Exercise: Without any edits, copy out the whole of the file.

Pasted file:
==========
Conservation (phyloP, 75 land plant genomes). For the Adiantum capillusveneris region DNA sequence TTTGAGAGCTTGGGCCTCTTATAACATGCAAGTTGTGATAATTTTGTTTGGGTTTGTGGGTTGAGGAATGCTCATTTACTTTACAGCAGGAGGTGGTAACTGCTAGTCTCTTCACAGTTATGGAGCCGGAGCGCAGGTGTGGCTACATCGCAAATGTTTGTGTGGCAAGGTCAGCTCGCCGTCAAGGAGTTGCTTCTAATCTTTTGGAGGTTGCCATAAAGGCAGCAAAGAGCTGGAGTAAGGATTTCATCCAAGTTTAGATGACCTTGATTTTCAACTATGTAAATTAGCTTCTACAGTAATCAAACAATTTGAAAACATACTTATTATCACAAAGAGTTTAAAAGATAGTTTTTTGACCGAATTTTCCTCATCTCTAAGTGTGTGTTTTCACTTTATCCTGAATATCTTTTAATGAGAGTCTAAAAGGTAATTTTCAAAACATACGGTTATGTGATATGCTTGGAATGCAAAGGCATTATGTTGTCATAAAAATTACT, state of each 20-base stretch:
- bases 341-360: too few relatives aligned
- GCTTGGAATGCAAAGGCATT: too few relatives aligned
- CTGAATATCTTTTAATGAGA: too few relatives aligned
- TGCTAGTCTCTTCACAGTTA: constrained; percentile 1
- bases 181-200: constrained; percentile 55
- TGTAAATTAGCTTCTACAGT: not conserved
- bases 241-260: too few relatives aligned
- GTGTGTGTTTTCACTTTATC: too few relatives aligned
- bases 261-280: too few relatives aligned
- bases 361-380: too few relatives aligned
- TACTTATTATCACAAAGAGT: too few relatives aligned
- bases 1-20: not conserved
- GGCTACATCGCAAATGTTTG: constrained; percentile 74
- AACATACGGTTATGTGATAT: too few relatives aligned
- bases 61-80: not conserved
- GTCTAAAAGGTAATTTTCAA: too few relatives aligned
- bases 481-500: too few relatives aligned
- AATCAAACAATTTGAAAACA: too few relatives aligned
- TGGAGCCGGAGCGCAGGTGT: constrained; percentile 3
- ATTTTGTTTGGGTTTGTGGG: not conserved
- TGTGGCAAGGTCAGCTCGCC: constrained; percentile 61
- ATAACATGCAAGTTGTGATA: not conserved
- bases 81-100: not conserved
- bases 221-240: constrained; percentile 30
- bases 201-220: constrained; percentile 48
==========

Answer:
Conservation (phyloP, 75 land plant genomes). For the Adiantum capillusveneris region DNA sequence TTTGAGAGCTTGGGCCTCTTATAACATGCAAGTTGTGATAATTTTGTTTGGGTTTGTGGGTTGAGGAATGCTCATTTACTTTACAGCAGGAGGTGGTAACTGCTAGTCTCTTCACAGTTATGGAGCCGGAGCGCAGGTGTGGCTACATCGCAAATGTTTGTGTGGCAAGGTCAGCTCGCCGTCAAGGAGTTGCTTCTAATCTTTTGGAGGTTGCCATAAAGGCAGCAAAGAGCTGGAGTAAGGATTTCATCCAAGTTTAGATGACCTTGATTTTCAACTATGTAAATTAGCTTCTACAGTAATCAAACAATTTGAAAACATACTTATTATCACAAAGAGTTTAAAAGATAGTTTTTTGACCGAATTTTCCTCATCTCTAAGTGTGTGTTTTCACTTTATCCTGAATATCTTTTAATGAGAGTCTAAAAGGTAATTTTCAAAACATACGGTTATGTGATATGCTTGGAATGCAAAGGCATTATGTTGTCATAAAAATTACT, state of each 20-base stretch:
- bases 341-360: too few relatives aligned
- GCTTGGAATGCAAAGGCATT: too few relatives aligned
- CTGAATATCTTTTAATGAGA: too few relatives aligned
- TGCTAGTCTCTTCACAGTTA: constrained; percentile 1
- bases 181-200: constrained; percentile 55
- TGTAAATTAGCTTCTACAGT: not conserved
- bases 241-260: too few relatives aligned
- GTGTGTGTTTTCACTTTATC: too few relatives aligned
- bases 261-280: too few relatives aligned
- bases 361-380: too few relatives aligned
- TACTTATTATCACAAAGAGT: too few relatives aligned
- bases 1-20: not conserved
- GGCTACATCGCAAATGTTTG: constrained; percentile 74
- AACATACGGTTATGTGATAT: too few relatives aligned
- bases 61-80: not conserved
- GTCTAAAAGGTAATTTTCAA: too few relatives aligned
- bases 481-500: too few relatives aligned
- AATCAAACAATTTGAAAACA: too few relatives aligned
- TGGAGCCGGAGCGCAGGTGT: constrained; percentile 3
- ATTTTGTTTGGGTTTGTGGG: not conserved
- TGTGGCAAGGTCAGCTCGCC: constrained; percentile 61
- ATAACATGCAAGTTGTGATA: not conserved
- bases 81-100: not conserved
- bases 221-240: constrained; percentile 30
- bases 201-220: constrained; percentile 48